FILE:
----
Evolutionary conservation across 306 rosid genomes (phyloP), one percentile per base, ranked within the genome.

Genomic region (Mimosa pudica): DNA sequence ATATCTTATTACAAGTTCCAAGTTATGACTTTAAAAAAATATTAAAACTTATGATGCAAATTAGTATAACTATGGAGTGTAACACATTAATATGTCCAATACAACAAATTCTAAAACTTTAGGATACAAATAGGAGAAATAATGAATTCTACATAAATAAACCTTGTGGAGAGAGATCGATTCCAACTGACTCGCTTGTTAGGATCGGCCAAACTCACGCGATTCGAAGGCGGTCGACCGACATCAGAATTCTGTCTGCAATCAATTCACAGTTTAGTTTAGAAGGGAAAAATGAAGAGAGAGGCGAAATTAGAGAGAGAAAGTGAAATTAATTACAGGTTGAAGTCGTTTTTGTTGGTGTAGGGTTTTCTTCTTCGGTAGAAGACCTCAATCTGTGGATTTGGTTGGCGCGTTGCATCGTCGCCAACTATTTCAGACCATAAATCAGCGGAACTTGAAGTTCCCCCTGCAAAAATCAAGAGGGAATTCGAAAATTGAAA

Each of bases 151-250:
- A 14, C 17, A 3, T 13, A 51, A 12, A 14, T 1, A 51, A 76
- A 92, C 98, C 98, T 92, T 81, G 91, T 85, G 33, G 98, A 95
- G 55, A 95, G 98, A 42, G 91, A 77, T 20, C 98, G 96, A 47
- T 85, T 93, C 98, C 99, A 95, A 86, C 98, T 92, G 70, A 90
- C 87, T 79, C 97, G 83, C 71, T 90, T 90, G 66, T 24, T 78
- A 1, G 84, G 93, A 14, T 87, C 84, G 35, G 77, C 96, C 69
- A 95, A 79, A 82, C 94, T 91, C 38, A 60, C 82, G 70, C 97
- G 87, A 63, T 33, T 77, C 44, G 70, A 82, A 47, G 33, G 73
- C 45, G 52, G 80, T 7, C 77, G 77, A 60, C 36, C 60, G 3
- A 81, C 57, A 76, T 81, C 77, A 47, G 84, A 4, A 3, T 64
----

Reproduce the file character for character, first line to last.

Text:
Evolutionary conservation across 306 rosid genomes (phyloP), one percentile per base, ranked within the genome.

Genomic region (Mimosa pudica): DNA sequence ATATCTTATTACAAGTTCCAAGTTATGACTTTAAAAAAATATTAAAACTTATGATGCAAATTAGTATAACTATGGAGTGTAACACATTAATATGTCCAATACAACAAATTCTAAAACTTTAGGATACAAATAGGAGAAATAATGAATTCTACATAAATAAACCTTGTGGAGAGAGATCGATTCCAACTGACTCGCTTGTTAGGATCGGCCAAACTCACGCGATTCGAAGGCGGTCGACCGACATCAGAATTCTGTCTGCAATCAATTCACAGTTTAGTTTAGAAGGGAAAAATGAAGAGAGAGGCGAAATTAGAGAGAGAAAGTGAAATTAATTACAGGTTGAAGTCGTTTTTGTTGGTGTAGGGTTTTCTTCTTCGGTAGAAGACCTCAATCTGTGGATTTGGTTGGCGCGTTGCATCGTCGCCAACTATTTCAGACCATAAATCAGCGGAACTTGAAGTTCCCCCTGCAAAAATCAAGAGGGAATTCGAAAATTGAAA

Each of bases 151-250:
- A 14, C 17, A 3, T 13, A 51, A 12, A 14, T 1, A 51, A 76
- A 92, C 98, C 98, T 92, T 81, G 91, T 85, G 33, G 98, A 95
- G 55, A 95, G 98, A 42, G 91, A 77, T 20, C 98, G 96, A 47
- T 85, T 93, C 98, C 99, A 95, A 86, C 98, T 92, G 70, A 90
- C 87, T 79, C 97, G 83, C 71, T 90, T 90, G 66, T 24, T 78
- A 1, G 84, G 93, A 14, T 87, C 84, G 35, G 77, C 96, C 69
- A 95, A 79, A 82, C 94, T 91, C 38, A 60, C 82, G 70, C 97
- G 87, A 63, T 33, T 77, C 44, G 70, A 82, A 47, G 33, G 73
- C 45, G 52, G 80, T 7, C 77, G 77, A 60, C 36, C 60, G 3
- A 81, C 57, A 76, T 81, C 77, A 47, G 84, A 4, A 3, T 64